Zoo unveils new DNA lab


POWELL — Just months after losing a beloved elephant to a common, but often deadly virus, Columbus Zoo and Aquarium has opened a long-planned, on-site DNA testing lab that can provide an early warning of an active infection to veterinarians, expanding the zoo’s state-of-the-art veterinary facilities.

The lab performs PCR (polymerase chain reaction) tests, which quickly and accurately diagnose infectious diseases and provide genetic information. The Columbus Zoo is just the fourth U.S. zoological park to have an on-site lab.

“This new laboratory is the latest action we’ve taken to further our commitment to providing the elephants in our care with the best resources possible to ensure their well-being,” said Tom Schmid, president and CEO of Columbus Zoo.

Elephant endotheliotropic herpesvirus, or EEHV, is found in both African and Asian elephants in their native ranges and human care. Currently, it is unknown as to why the virus affects some elephants and not others, but scientists, researchers and elephant care experts are working to learn more about this virus and its treatment and prevention. While the virus can also be asymptomatic and not cause illness, it can rapidly become fatal, particularly for younger elephants.

Regular blood and trunk wash samples can alert veterinarians to an active virus early, allowing time to aggressively treat the elephant, but a confirmed diagnosis requires a special DNA test that few institutions are equipped to provide. Until now, Columbus Zoo had to hand-carry or ship blood samples to the Smithsonian’s National Zoo and Conservation Biology Institute’s National Elephant Herpesvirus Laboratory in Washington, D.C., or rely on the Smithsonian’s mobile lab for definitive diagnosis and confirmation of EEHV infection.

“The time saved by Columbus Zoo’s new on-site lab is invaluable, and an extremely important benefit for the elephants,” said Dr. Priya Bapodra-Villaverde, Columbus Zoo senior veterinarian. “Protecting the elephants in our care is a top priority, and having an on-site lab significantly decreases the wait time for important test results and allows us to run EEHV samples as often as needed.”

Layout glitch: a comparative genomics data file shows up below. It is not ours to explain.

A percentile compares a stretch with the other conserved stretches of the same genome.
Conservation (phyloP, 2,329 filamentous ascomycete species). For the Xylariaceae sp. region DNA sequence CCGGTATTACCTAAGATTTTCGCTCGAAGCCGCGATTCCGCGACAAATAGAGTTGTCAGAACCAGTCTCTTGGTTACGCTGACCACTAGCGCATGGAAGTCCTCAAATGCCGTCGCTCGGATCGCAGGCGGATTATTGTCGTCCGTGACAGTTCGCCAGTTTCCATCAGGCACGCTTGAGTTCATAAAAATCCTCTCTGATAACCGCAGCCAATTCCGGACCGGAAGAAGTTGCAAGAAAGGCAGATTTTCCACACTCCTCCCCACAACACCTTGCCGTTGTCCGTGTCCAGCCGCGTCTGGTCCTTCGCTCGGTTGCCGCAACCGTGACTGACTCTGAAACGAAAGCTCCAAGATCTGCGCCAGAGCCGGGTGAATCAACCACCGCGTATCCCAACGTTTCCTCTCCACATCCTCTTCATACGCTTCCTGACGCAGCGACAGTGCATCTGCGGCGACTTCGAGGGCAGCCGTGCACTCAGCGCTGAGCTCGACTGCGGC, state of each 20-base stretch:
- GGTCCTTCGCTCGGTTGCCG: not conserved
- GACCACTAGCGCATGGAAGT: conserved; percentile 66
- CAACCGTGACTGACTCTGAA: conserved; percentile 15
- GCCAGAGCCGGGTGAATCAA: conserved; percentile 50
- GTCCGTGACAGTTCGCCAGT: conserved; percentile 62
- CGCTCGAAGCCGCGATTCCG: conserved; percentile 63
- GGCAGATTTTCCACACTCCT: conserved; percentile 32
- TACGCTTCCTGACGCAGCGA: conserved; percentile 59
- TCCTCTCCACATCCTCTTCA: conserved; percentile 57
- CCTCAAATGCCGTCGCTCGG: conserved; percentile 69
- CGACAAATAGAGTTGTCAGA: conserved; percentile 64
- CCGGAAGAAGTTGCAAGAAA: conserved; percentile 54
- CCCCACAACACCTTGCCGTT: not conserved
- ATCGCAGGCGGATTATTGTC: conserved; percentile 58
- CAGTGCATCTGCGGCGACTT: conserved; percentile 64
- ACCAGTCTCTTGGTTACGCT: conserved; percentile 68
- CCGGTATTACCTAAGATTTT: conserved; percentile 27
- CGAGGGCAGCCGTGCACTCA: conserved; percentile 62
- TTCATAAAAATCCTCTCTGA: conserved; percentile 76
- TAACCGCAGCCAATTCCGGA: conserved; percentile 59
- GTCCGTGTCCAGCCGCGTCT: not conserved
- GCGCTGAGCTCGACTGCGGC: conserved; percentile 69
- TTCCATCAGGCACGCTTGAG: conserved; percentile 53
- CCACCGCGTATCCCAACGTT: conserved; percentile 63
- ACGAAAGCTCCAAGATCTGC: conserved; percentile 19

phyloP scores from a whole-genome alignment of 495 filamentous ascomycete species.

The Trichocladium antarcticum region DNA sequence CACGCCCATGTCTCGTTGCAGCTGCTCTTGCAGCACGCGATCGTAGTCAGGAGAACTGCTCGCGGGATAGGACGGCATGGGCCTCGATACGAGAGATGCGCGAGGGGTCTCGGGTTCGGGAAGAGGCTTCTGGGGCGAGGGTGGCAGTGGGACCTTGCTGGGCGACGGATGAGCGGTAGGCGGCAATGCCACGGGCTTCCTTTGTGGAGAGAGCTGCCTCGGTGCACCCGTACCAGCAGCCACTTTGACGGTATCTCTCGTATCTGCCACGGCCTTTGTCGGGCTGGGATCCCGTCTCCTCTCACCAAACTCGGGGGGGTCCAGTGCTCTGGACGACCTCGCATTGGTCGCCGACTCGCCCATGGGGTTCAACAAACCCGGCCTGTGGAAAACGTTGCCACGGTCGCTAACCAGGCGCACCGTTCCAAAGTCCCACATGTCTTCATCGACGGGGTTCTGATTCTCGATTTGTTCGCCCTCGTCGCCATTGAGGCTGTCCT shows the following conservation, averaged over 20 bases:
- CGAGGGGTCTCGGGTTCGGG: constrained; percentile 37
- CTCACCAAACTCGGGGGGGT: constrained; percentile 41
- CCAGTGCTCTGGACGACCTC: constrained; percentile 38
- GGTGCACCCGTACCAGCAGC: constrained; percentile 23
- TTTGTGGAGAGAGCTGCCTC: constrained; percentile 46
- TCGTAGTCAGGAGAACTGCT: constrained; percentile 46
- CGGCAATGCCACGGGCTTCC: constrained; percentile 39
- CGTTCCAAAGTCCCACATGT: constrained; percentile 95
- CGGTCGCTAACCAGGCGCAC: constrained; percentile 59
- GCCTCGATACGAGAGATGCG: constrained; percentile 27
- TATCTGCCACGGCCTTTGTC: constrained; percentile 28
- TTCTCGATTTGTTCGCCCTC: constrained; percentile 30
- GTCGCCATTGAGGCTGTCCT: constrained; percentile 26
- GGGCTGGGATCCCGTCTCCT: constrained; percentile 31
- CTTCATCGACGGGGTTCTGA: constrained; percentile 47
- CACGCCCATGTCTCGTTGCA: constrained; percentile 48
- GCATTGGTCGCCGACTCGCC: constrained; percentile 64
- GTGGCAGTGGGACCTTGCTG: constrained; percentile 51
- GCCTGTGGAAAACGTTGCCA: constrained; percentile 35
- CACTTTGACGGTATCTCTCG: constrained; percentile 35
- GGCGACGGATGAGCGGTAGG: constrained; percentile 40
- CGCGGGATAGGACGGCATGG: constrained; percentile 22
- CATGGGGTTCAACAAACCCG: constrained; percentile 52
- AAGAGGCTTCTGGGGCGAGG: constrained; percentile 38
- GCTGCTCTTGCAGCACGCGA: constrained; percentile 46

When 13-year-old Asian elephant Beco suddenly appeared uncharacteristically lethargic last spring, veterinarians immediately suspected EEHV based on in-house labwork and quickly began administering aggressive treatment to him around the clock. Tragically, despite the teams’ heroic efforts, Beco succumbed to the virus less than 52 hours after first showing signs of illness. Bapodra-Villaverde said weekly trunk wash testing of asymptomatic elephants should alert the veterinary staff of any active shedding, which would allow increased surveillance of at-risk animals to detect viral infection in the blood from recent exposure, and the initiation of treatment as necessary.

Since the lab became fully operational, Columbus Zoo has tested blood samples on its higher-risk elephants twice a week and monitored trunk washes weekly on the entire herd.

“Further, as we grow our databank, that information will be shared with our zoological partners, providing important research that could save the lives of these endangered elephants,” Bapodra-Villaverde said.

In partnership with Smithsonian’s National Zoo, which worked closely with the zoo during the lab’s creation, and the national EEHV Advisory Group, the zoo hopes data collected will not only help elephants in their care and at facilities across the U.S., but also help in the creation of an EEHV vaccine.

“Having an EEHV Point-of-Care laboratory at the Columbus Zoo will allow them to get rapid answers for EEHV samples. This allows us to collaborate with them on complex cases and research projects; our partnership will help assure continuing excellent elephant health in the United States,” said Erin Latimer, lab manager at the Smithsonian’s National Elephant Herpes Lab.

The Columbus Zoo is one of only several zoos across the country with an on-site EEHV testing lab, bolstering its commitment to maintaining topline veterinary facilities. A 17,000-square-foot-expansion of the Mel Dodge and C. Joseph Cross Animal Health Center was completed in 2017 and is one of only six zoo facilities in the country to have computerized axial tomography (CAT, also known as CT) scanning technology.

“We are continually looking to grow our diagnostic capabilities for our Zoo patients, providing state-of-the-art facilities and training, which ultimately serves global conservation efforts as well as the 10,000 animals in our direct care,” said Dr. Randy Junge, Vice President of Animal Health at Columbus Zoo and Aquarium.

The lab was made possible thanks to a wonderful donor family, who named the Columbus Zoo’s most recent elephant calf “Frankie” in memory of their mother Frances. Additional donations received by the Zoo’s supportive community through Beco’s Memorial Fund are being used to support the crucial operations of the new EEHV lab.

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